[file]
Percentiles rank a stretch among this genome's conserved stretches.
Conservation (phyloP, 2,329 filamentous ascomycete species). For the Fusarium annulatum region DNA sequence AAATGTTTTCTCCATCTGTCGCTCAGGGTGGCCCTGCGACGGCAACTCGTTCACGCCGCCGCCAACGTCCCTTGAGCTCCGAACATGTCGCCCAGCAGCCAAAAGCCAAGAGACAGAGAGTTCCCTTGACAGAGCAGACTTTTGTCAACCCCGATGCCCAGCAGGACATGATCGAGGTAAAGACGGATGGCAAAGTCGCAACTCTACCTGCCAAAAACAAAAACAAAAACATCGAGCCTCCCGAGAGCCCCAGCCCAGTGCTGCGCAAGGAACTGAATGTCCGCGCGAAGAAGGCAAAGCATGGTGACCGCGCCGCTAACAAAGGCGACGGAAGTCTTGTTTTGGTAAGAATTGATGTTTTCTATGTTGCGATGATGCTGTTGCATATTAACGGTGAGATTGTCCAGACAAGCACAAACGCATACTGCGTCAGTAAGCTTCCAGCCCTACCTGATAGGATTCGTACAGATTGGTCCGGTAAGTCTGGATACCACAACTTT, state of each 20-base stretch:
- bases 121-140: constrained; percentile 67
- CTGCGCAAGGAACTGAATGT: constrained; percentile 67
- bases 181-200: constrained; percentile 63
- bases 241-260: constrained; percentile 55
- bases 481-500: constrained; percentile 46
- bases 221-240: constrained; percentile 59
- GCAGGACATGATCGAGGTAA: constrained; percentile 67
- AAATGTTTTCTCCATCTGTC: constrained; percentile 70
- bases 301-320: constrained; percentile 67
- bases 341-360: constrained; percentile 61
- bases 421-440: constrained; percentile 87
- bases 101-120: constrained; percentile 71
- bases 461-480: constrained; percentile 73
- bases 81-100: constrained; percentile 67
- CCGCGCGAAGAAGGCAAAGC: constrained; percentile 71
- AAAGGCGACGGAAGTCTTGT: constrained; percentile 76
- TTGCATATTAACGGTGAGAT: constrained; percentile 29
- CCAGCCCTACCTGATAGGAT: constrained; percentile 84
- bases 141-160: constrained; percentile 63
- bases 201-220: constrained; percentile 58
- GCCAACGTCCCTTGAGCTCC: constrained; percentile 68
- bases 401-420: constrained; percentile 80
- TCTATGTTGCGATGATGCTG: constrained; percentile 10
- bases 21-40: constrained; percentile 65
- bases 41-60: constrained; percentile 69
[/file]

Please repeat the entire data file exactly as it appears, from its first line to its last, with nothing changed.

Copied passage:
Percentiles rank a stretch among this genome's conserved stretches.
Conservation (phyloP, 2,329 filamentous ascomycete species). For the Fusarium annulatum region DNA sequence AAATGTTTTCTCCATCTGTCGCTCAGGGTGGCCCTGCGACGGCAACTCGTTCACGCCGCCGCCAACGTCCCTTGAGCTCCGAACATGTCGCCCAGCAGCCAAAAGCCAAGAGACAGAGAGTTCCCTTGACAGAGCAGACTTTTGTCAACCCCGATGCCCAGCAGGACATGATCGAGGTAAAGACGGATGGCAAAGTCGCAACTCTACCTGCCAAAAACAAAAACAAAAACATCGAGCCTCCCGAGAGCCCCAGCCCAGTGCTGCGCAAGGAACTGAATGTCCGCGCGAAGAAGGCAAAGCATGGTGACCGCGCCGCTAACAAAGGCGACGGAAGTCTTGTTTTGGTAAGAATTGATGTTTTCTATGTTGCGATGATGCTGTTGCATATTAACGGTGAGATTGTCCAGACAAGCACAAACGCATACTGCGTCAGTAAGCTTCCAGCCCTACCTGATAGGATTCGTACAGATTGGTCCGGTAAGTCTGGATACCACAACTTT, state of each 20-base stretch:
- bases 121-140: constrained; percentile 67
- CTGCGCAAGGAACTGAATGT: constrained; percentile 67
- bases 181-200: constrained; percentile 63
- bases 241-260: constrained; percentile 55
- bases 481-500: constrained; percentile 46
- bases 221-240: constrained; percentile 59
- GCAGGACATGATCGAGGTAA: constrained; percentile 67
- AAATGTTTTCTCCATCTGTC: constrained; percentile 70
- bases 301-320: constrained; percentile 67
- bases 341-360: constrained; percentile 61
- bases 421-440: constrained; percentile 87
- bases 101-120: constrained; percentile 71
- bases 461-480: constrained; percentile 73
- bases 81-100: constrained; percentile 67
- CCGCGCGAAGAAGGCAAAGC: constrained; percentile 71
- AAAGGCGACGGAAGTCTTGT: constrained; percentile 76
- TTGCATATTAACGGTGAGAT: constrained; percentile 29
- CCAGCCCTACCTGATAGGAT: constrained; percentile 84
- bases 141-160: constrained; percentile 63
- bases 201-220: constrained; percentile 58
- GCCAACGTCCCTTGAGCTCC: constrained; percentile 68
- bases 401-420: constrained; percentile 80
- TCTATGTTGCGATGATGCTG: constrained; percentile 10
- bases 21-40: constrained; percentile 65
- bases 41-60: constrained; percentile 69